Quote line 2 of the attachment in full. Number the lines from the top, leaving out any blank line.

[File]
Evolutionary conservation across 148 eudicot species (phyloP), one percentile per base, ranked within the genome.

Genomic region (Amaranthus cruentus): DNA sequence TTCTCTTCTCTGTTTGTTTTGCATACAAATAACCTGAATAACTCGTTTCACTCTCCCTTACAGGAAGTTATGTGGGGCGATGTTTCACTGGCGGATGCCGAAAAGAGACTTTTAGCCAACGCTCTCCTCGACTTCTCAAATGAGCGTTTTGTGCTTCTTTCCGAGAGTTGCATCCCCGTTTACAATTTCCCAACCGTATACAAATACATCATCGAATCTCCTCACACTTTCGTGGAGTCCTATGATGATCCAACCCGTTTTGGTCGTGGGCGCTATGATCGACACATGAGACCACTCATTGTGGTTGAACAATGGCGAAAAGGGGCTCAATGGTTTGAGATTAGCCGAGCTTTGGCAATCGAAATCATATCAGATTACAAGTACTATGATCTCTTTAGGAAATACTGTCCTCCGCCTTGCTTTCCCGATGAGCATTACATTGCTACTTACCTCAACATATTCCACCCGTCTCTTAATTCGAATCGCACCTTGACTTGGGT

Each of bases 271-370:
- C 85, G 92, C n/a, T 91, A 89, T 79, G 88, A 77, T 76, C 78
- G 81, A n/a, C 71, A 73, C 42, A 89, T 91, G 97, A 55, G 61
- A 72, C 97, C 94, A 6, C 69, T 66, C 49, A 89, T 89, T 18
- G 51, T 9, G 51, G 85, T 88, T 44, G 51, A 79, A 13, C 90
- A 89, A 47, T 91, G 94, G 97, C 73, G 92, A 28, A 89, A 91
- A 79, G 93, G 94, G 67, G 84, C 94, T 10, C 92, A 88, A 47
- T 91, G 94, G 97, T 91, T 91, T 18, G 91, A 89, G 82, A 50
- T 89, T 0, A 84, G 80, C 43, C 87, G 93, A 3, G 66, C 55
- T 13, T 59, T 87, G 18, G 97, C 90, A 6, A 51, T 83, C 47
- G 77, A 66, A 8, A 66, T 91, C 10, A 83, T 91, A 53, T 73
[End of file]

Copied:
Genomic region (Amaranthus cruentus): DNA sequence TTCTCTTCTCTGTTTGTTTTGCATACAAATAACCTGAATAACTCGTTTCACTCTCCCTTACAGGAAGTTATGTGGGGCGATGTTTCACTGGCGGATGCCGAAAAGAGACTTTTAGCCAACGCTCTCCTCGACTTCTCAAATGAGCGTTTTGTGCTTCTTTCCGAGAGTTGCATCCCCGTTTACAATTTCCCAACCGTATACAAATACATCATCGAATCTCCTCACACTTTCGTGGAGTCCTATGATGATCCAACCCGTTTTGGTCGTGGGCGCTATGATCGACACATGAGACCACTCATTGTGGTTGAACAATGGCGAAAAGGGGCTCAATGGTTTGAGATTAGCCGAGCTTTGGCAATCGAAATCATATCAGATTACAAGTACTATGATCTCTTTAGGAAATACTGTCCTCCGCCTTGCTTTCCCGATGAGCATTACATTGCTACTTACCTCAACATATTCCACCCGTCTCTTAATTCGAATCGCACCTTGACTTGGGT